My Family in Roosevelt in the 70sLest you think I am only a small town advocate, I should say that I absolutely loved living in New York City and I did indeed create a community there during the twenty years I lived in Manhattan. It is true that community can be built in large towns and cities. It just has a different quality. I did run into people I knew while I lived in the city yet in a small town the likelihood that you will bump into someone you know is much greater. This is in part because the choices for what to do are more limited and confined to a smaller area. And there are fewer people.

I think a big part of why I love living where I live is the outdoors. I lived just a block from the Hudson River in the city and could escape the city sounds and energy to go to the water’s edge from time to time. Now I have ongoing quiet and peace of the woods that gives me such inspiration and comfort and calm everyday. I guess it is not too surprising given that romance novels are often idealized fantasies, that when I read about those picture perfect small towns I fantasize about what it would be like if I lived in one of those towns. Then I have to pinch myself and remind myself that I do live there! Of course real life is not as idealized as in the books I read, but it is pretty darn close.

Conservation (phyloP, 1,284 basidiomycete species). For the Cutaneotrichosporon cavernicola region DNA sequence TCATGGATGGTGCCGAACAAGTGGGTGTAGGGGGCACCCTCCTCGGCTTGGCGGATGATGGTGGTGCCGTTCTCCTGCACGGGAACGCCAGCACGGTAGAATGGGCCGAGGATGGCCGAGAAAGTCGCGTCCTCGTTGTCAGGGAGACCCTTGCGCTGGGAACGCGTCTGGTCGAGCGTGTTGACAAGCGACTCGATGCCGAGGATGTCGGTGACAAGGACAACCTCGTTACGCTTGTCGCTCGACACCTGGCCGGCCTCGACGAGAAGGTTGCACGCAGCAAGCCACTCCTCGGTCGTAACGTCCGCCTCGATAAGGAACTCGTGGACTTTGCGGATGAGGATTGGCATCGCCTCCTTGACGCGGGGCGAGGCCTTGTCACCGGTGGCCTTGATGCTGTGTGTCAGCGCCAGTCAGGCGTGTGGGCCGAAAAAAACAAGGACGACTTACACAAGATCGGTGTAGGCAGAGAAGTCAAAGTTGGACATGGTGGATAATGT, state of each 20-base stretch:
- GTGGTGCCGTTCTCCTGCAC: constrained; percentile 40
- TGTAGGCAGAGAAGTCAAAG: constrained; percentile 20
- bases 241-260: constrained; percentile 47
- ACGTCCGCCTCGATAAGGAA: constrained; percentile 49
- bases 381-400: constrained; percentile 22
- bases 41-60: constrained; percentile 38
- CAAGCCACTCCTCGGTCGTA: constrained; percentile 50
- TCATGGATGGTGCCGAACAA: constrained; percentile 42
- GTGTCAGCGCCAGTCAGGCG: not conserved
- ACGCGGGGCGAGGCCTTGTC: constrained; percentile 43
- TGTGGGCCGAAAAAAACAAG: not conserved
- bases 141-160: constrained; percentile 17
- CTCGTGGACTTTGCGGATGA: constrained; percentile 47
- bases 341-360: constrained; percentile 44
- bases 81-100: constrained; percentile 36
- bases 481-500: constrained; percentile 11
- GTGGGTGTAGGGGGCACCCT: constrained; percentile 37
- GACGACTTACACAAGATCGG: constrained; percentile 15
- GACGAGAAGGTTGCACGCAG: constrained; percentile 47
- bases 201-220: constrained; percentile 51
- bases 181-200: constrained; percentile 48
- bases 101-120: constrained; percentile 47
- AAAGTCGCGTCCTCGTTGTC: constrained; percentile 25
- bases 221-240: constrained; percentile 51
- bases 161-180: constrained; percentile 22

Home In Roosevelt until age 5What is very funny to me is that I could not wait to get out of Roosevelt while growing up. Of course that is in part because I needed to leap independently into a life of my own creation and staying at home was not the place to do that. But a big part was that I did not want to be in a small town. So I went to Boston and then to Berkeley for college. When I looked for jobs as a professor, most of the positions were in schools in small towns. So I ended up in a small town of Oberlin. Pretty quickly I found that work in a city was drawing me and not academia. When I think back I do remember that there were a lot of great things about the small town of Oberlin—I was creating a nice community. But it was not the right time for me. I was ambitious for fast paced and multitasking in work and life. I wanted the big city and all the energy that went along with it. So Andy and I went to New York for a large part of our adulthood, excelled in our careers and created a great life. And yet we needed a place to go to get away from the city here and there. So we got our place in Cold Spring for weekends.